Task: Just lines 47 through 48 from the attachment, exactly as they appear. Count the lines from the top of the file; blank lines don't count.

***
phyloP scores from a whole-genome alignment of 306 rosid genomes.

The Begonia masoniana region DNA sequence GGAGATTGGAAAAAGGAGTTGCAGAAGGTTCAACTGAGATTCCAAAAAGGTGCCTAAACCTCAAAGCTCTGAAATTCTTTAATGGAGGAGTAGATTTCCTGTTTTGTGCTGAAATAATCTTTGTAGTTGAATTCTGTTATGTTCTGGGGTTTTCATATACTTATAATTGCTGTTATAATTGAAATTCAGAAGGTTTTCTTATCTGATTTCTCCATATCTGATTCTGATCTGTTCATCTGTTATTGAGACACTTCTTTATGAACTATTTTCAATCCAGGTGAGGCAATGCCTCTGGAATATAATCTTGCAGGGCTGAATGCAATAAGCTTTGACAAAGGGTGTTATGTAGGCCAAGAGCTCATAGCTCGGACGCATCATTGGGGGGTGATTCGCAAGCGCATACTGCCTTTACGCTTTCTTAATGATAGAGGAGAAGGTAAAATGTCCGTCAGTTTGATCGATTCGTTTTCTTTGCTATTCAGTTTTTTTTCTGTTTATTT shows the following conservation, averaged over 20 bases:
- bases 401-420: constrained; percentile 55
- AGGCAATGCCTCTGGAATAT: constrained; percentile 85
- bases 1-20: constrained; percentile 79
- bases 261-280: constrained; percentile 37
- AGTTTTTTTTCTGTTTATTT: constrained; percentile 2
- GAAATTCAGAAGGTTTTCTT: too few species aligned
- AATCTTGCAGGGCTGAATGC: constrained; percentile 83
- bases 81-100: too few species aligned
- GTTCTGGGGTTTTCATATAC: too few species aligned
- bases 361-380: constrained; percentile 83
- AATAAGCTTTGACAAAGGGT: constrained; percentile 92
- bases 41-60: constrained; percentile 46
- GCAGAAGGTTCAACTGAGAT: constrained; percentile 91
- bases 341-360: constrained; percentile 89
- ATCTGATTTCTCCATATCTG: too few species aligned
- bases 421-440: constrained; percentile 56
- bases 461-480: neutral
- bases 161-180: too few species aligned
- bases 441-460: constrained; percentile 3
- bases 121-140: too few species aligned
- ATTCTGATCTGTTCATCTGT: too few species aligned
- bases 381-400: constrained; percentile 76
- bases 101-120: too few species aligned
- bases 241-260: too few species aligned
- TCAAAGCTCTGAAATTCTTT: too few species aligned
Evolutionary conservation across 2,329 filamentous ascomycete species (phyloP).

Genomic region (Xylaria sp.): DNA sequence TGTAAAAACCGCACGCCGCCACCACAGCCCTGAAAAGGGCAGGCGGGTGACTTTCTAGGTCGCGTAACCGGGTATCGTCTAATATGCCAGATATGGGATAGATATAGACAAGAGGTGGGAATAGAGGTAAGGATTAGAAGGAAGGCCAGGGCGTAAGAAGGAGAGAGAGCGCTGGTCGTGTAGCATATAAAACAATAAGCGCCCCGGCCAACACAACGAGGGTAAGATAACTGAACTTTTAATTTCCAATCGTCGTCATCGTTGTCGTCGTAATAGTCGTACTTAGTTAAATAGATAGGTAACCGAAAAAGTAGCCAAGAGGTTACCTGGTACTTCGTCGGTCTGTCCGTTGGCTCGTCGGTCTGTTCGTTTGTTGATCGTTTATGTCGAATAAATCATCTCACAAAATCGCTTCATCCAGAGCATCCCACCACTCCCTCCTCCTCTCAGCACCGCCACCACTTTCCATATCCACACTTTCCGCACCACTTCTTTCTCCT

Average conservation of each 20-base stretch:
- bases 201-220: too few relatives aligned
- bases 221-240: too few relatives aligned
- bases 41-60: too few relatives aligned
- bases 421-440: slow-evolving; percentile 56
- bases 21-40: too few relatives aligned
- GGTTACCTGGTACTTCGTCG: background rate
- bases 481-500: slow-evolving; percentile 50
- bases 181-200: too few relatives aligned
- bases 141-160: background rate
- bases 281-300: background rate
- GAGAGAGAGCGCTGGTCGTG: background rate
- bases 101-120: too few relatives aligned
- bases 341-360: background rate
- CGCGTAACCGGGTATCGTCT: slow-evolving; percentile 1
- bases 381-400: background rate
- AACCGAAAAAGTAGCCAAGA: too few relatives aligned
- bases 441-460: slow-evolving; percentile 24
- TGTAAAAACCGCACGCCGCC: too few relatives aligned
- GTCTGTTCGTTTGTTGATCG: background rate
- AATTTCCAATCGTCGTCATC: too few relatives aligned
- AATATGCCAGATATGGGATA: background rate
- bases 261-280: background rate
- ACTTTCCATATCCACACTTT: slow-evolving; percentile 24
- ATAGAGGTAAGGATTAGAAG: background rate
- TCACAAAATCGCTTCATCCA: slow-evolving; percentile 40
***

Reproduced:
- bases 441-460: slow-evolving; percentile 24
- TGTAAAAACCGCACGCCGCC: too few relatives aligned